CALIFORNIA | LOCAL
July 25, 2010 |
At first, Marc Handler ignored the pickup trucks loaded with scrap metal, machine components and other junk parked on the street outside his North Hollywood home. He hoped they would simply go away. But the number of trucks only increased, from three to as many as 15. Sometimes the clanging and banging would stir Handler from his sleep in the wee hours. "I feel that I am now living in a blighted area full of smashed-up vehicles and piles of scrap metal and junk — an industrial area of workmen and industrial materials, not a neighborhood," said Handler, who lives in a house he bought from his grandparents 20 years ago. "This is in my face every day."
May 30, 1996 |
The heaps of steel wheels, rusty nails and dented appliances at Schnitzer Steel's scrap yard along Highway 99 in west Eugene look like a bunch of junk. But that junk is worth millions of dollars. The Eugene operation generated about $16 million in revenue in the fiscal year ended last Aug. 31. Bankrolled by its initial public offering in 1993 and a subsequent offering last month, Schnitzer has renovated its facilities, including the Eugene site, and is looking for new acquisitions.
October 1, 2001 |
A million tons of radioactive scrap metal may find a new shelf-life in products ranging from soup cans and wristwatches to automobiles and artificial hips. It would be a mammoth recycling project for a legacy of the Nuclear Age. Under a proposal being considered by the Bush administration, the federal government is seeking new uses for lightly contaminated metal as it cleans up its obsolete weapon plants and research labs.
July 5, 2007 |
Tap it, don't scrap it. With metal prices rising, beer makers say they expect to lose hundreds of thousands of kegs worth millions of dollars this year as those stainless steel holders of brew are stolen and sold for scrap. The brewing industry is coupling with the scrap metal recycling industry to let metal buyers know they can't accept kegs unless they are sold by the breweries that own them.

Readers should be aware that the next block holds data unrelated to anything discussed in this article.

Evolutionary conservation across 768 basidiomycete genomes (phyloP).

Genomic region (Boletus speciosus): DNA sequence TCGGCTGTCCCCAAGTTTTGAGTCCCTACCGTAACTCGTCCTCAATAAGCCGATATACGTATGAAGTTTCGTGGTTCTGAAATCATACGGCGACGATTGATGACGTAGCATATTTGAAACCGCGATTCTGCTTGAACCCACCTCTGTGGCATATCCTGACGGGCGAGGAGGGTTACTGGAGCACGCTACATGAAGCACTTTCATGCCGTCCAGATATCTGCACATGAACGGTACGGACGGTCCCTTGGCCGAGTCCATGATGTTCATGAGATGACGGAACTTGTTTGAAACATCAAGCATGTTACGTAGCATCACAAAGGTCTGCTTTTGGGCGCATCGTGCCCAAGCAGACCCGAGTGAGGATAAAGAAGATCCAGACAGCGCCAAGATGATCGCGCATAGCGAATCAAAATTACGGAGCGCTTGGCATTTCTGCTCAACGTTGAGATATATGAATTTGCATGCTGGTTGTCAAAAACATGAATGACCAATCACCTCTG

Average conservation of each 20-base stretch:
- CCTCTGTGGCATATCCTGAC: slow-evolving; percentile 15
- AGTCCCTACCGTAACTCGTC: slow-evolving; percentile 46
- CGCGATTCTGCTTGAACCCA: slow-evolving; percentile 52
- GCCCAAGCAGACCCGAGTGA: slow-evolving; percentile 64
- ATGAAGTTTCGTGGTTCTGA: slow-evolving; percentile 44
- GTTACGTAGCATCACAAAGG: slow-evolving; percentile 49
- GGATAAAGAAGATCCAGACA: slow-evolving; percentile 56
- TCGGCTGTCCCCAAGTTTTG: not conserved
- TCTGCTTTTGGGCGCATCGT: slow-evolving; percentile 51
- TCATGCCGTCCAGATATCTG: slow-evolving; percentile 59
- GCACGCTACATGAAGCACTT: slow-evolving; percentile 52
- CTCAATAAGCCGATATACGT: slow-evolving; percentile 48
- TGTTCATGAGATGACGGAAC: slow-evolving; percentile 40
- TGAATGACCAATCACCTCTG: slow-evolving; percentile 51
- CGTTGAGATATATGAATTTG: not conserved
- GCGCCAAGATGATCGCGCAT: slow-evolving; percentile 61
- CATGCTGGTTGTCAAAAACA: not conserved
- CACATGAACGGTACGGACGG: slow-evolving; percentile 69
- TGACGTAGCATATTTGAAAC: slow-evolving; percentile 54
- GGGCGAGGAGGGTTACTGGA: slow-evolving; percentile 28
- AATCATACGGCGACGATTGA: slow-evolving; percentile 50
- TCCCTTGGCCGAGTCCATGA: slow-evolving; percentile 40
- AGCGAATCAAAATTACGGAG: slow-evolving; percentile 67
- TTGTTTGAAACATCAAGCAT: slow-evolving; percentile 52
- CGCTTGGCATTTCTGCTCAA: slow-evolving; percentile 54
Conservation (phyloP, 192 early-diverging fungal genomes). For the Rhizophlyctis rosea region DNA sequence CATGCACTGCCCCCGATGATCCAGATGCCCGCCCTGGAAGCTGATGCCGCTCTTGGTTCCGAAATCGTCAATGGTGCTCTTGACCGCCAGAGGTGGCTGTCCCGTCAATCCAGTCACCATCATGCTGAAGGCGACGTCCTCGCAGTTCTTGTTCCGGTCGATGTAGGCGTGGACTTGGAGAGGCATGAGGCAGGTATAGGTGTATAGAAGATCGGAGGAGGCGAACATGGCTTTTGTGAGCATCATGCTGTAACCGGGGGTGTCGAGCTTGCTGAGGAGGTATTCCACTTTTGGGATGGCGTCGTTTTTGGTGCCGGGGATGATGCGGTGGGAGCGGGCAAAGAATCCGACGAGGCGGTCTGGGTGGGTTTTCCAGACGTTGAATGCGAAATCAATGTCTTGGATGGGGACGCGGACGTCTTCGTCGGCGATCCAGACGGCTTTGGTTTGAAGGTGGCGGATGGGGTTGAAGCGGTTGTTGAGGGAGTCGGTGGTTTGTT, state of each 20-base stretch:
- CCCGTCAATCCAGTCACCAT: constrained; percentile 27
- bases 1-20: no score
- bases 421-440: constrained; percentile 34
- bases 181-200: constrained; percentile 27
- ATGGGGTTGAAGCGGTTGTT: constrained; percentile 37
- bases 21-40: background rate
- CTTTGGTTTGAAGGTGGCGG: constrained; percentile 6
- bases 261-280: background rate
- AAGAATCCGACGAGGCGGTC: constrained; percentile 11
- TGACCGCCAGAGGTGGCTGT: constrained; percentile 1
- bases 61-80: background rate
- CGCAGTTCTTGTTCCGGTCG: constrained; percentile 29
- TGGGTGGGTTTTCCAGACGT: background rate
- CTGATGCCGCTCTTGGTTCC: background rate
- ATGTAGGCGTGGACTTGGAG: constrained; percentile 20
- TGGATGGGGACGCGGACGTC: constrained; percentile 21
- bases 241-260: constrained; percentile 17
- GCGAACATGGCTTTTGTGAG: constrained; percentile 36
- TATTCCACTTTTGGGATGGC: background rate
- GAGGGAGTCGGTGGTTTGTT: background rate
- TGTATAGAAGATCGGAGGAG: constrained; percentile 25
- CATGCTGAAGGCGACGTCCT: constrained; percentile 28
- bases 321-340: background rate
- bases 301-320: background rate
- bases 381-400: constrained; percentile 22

February 24, 2008 |
There's something big and metallic 60 feet below the ground in this town near the Czech border. Whether it's the fabled Russian Amber Room, gold or even scrap metal isn't known. But treasure hunter Christian Hanisch hopes to snake a camera into an underground cavern to prove he has discovered Nazi plunder buried in the final weeks of World War II. "I am sure that there is gold or silver down there," said Hanisch, who hopes to begin drilling within days. Hanisch was led to the spot on the fringes of Deutschkatharinenberg, about 100 yards from the Czech Republic, by a set of coordinates he found in a notebook belonging to his father, a former Luftwaffe radio operator who died last year.
November 26, 1988 |
In a series of raids this month, Argentine authorities have discovered clandestine arsenals containing hundreds of tons of bullets, artillery shells and other ammunition. The judge handling the case has assured the public that it appears to be merely a matter of corruption and not part of a plot by right-wing extremists to undo the democratic government. The ammunition, along with miles of stolen public telephone wire, apparently was to be melted down for its copper.
November 20, 2005 |
The Russian soldiers were drunk when they started flagging down cars and demanding money one night last week in this suburb of the Chechen capital, witnesses say. By the time the night was over, three civilians were dead and three of the Russians' uniforms were soaked in blood.
March 27, 2012 |
Naomi Wormell is a vicar, not a vigilante. But these days, she finds it hard to choose Christian charity over some swift -- and terrible -- retribution. The centuries-old church she leads in this quiet English village has fallen victim to a plague sweeping across Britain. Like hungry locusts, metal thieves have repeatedly attacked St. Mary's Church, swooping down on its roof in the dead of night and stripping away large sections of its Victorian-era lead cladding. Six times over a four-month period, the heartsick residents of Hatfield Broad Oak awoke to discover yet another piece of their history stolen, most likely to be melted down and sold for scrap.
May 9, 2006 |
The auction regulars arrive early in the morning, prepared for a day of bidding mostly on stuff they cannot see. Some carry cups of coffee. One woman snuggles her pet Chihuahua under her coat. Today could be the day they find treasure. Bidders have been known to snag diamonds. Rolex watches. Even the diaries of Paris Hilton. But this is far from the rarefied formalities of Sotheby's or Christie's.
CALIFORNIA | LOCAL
January 31, 2001 |
Dan Giles does not call himself a religious man. But he has, he says, respect for God, those who worship, and monuments inspired by faith. All of which leads the 60-year-old welder from Silver Lake to a quandary when he considers the stack of wrought iron gates resting in his yard: He got them as scrap and now figures they'll fetch $50,000. For decades, the eight gold-painted gates, each weighing several hundred pounds, adorned the shrine to the Virgin of Guadalupe at St.